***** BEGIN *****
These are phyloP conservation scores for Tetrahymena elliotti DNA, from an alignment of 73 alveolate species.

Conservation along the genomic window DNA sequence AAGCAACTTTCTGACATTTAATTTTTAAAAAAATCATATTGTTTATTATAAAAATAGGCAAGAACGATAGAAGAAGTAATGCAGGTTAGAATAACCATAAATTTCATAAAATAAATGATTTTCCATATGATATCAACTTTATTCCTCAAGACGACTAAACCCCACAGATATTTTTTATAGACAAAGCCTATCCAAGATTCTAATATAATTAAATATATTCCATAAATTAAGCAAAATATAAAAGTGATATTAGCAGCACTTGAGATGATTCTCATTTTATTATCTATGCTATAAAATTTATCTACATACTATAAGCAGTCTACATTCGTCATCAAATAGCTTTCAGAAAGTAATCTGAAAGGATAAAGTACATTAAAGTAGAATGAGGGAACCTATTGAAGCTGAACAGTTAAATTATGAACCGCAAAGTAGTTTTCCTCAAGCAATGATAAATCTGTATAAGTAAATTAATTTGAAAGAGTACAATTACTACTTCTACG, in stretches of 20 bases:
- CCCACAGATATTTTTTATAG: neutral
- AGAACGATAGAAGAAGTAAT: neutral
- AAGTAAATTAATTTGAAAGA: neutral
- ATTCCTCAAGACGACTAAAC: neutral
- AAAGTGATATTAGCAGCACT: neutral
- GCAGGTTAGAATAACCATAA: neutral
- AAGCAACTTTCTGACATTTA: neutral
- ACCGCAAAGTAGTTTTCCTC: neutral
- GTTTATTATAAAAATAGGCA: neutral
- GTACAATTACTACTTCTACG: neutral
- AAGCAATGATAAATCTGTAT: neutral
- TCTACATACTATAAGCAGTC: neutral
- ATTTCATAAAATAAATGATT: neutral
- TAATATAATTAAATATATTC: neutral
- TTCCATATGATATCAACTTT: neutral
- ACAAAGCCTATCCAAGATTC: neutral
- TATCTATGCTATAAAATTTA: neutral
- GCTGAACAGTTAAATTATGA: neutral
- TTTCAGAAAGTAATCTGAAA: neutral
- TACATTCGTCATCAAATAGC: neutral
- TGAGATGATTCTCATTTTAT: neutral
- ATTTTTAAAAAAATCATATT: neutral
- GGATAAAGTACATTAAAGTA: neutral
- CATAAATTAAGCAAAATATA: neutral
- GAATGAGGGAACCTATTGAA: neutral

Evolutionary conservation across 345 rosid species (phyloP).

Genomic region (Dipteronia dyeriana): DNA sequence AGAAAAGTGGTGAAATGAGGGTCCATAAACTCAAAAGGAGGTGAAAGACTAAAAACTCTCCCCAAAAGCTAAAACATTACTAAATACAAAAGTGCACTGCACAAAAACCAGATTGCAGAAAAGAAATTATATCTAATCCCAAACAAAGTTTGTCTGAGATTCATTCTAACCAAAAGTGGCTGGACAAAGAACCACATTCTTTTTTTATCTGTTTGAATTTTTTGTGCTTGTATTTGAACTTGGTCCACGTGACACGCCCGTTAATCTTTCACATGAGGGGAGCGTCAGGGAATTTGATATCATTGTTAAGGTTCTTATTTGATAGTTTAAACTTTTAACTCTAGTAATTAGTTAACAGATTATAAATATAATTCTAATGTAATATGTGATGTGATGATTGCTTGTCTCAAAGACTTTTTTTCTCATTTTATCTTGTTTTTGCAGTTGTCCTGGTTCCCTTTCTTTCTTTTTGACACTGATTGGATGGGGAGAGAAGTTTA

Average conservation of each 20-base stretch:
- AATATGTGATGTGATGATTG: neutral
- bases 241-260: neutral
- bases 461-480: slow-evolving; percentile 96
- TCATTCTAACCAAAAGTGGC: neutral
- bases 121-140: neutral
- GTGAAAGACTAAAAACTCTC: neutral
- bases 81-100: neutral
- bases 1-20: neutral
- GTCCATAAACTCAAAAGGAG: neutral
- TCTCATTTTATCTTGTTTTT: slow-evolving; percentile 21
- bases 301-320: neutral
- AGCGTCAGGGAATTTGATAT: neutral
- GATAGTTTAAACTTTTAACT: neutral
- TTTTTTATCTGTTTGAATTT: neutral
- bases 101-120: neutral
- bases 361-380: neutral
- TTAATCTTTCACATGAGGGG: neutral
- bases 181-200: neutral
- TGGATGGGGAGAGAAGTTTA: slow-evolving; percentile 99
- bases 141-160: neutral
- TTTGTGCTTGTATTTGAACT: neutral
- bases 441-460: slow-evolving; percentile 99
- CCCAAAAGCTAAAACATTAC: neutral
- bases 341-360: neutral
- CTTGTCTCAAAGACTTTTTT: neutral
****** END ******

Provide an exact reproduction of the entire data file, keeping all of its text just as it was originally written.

These are phyloP conservation scores for Tetrahymena elliotti DNA, from an alignment of 73 alveolate species.

Conservation along the genomic window DNA sequence AAGCAACTTTCTGACATTTAATTTTTAAAAAAATCATATTGTTTATTATAAAAATAGGCAAGAACGATAGAAGAAGTAATGCAGGTTAGAATAACCATAAATTTCATAAAATAAATGATTTTCCATATGATATCAACTTTATTCCTCAAGACGACTAAACCCCACAGATATTTTTTATAGACAAAGCCTATCCAAGATTCTAATATAATTAAATATATTCCATAAATTAAGCAAAATATAAAAGTGATATTAGCAGCACTTGAGATGATTCTCATTTTATTATCTATGCTATAAAATTTATCTACATACTATAAGCAGTCTACATTCGTCATCAAATAGCTTTCAGAAAGTAATCTGAAAGGATAAAGTACATTAAAGTAGAATGAGGGAACCTATTGAAGCTGAACAGTTAAATTATGAACCGCAAAGTAGTTTTCCTCAAGCAATGATAAATCTGTATAAGTAAATTAATTTGAAAGAGTACAATTACTACTTCTACG, in stretches of 20 bases:
- CCCACAGATATTTTTTATAG: neutral
- AGAACGATAGAAGAAGTAAT: neutral
- AAGTAAATTAATTTGAAAGA: neutral
- ATTCCTCAAGACGACTAAAC: neutral
- AAAGTGATATTAGCAGCACT: neutral
- GCAGGTTAGAATAACCATAA: neutral
- AAGCAACTTTCTGACATTTA: neutral
- ACCGCAAAGTAGTTTTCCTC: neutral
- GTTTATTATAAAAATAGGCA: neutral
- GTACAATTACTACTTCTACG: neutral
- AAGCAATGATAAATCTGTAT: neutral
- TCTACATACTATAAGCAGTC: neutral
- ATTTCATAAAATAAATGATT: neutral
- TAATATAATTAAATATATTC: neutral
- TTCCATATGATATCAACTTT: neutral
- ACAAAGCCTATCCAAGATTC: neutral
- TATCTATGCTATAAAATTTA: neutral
- GCTGAACAGTTAAATTATGA: neutral
- TTTCAGAAAGTAATCTGAAA: neutral
- TACATTCGTCATCAAATAGC: neutral
- TGAGATGATTCTCATTTTAT: neutral
- ATTTTTAAAAAAATCATATT: neutral
- GGATAAAGTACATTAAAGTA: neutral
- CATAAATTAAGCAAAATATA: neutral
- GAATGAGGGAACCTATTGAA: neutral

Evolutionary conservation across 345 rosid species (phyloP).

Genomic region (Dipteronia dyeriana): DNA sequence AGAAAAGTGGTGAAATGAGGGTCCATAAACTCAAAAGGAGGTGAAAGACTAAAAACTCTCCCCAAAAGCTAAAACATTACTAAATACAAAAGTGCACTGCACAAAAACCAGATTGCAGAAAAGAAATTATATCTAATCCCAAACAAAGTTTGTCTGAGATTCATTCTAACCAAAAGTGGCTGGACAAAGAACCACATTCTTTTTTTATCTGTTTGAATTTTTTGTGCTTGTATTTGAACTTGGTCCACGTGACACGCCCGTTAATCTTTCACATGAGGGGAGCGTCAGGGAATTTGATATCATTGTTAAGGTTCTTATTTGATAGTTTAAACTTTTAACTCTAGTAATTAGTTAACAGATTATAAATATAATTCTAATGTAATATGTGATGTGATGATTGCTTGTCTCAAAGACTTTTTTTCTCATTTTATCTTGTTTTTGCAGTTGTCCTGGTTCCCTTTCTTTCTTTTTGACACTGATTGGATGGGGAGAGAAGTTTA

Average conservation of each 20-base stretch:
- AATATGTGATGTGATGATTG: neutral
- bases 241-260: neutral
- bases 461-480: slow-evolving; percentile 96
- TCATTCTAACCAAAAGTGGC: neutral
- bases 121-140: neutral
- GTGAAAGACTAAAAACTCTC: neutral
- bases 81-100: neutral
- bases 1-20: neutral
- GTCCATAAACTCAAAAGGAG: neutral
- TCTCATTTTATCTTGTTTTT: slow-evolving; percentile 21
- bases 301-320: neutral
- AGCGTCAGGGAATTTGATAT: neutral
- GATAGTTTAAACTTTTAACT: neutral
- TTTTTTATCTGTTTGAATTT: neutral
- bases 101-120: neutral
- bases 361-380: neutral
- TTAATCTTTCACATGAGGGG: neutral
- bases 181-200: neutral
- TGGATGGGGAGAGAAGTTTA: slow-evolving; percentile 99
- bases 141-160: neutral
- TTTGTGCTTGTATTTGAACT: neutral
- bases 441-460: slow-evolving; percentile 99
- CCCAAAAGCTAAAACATTAC: neutral
- bases 341-360: neutral
- CTTGTCTCAAAGACTTTTTT: neutral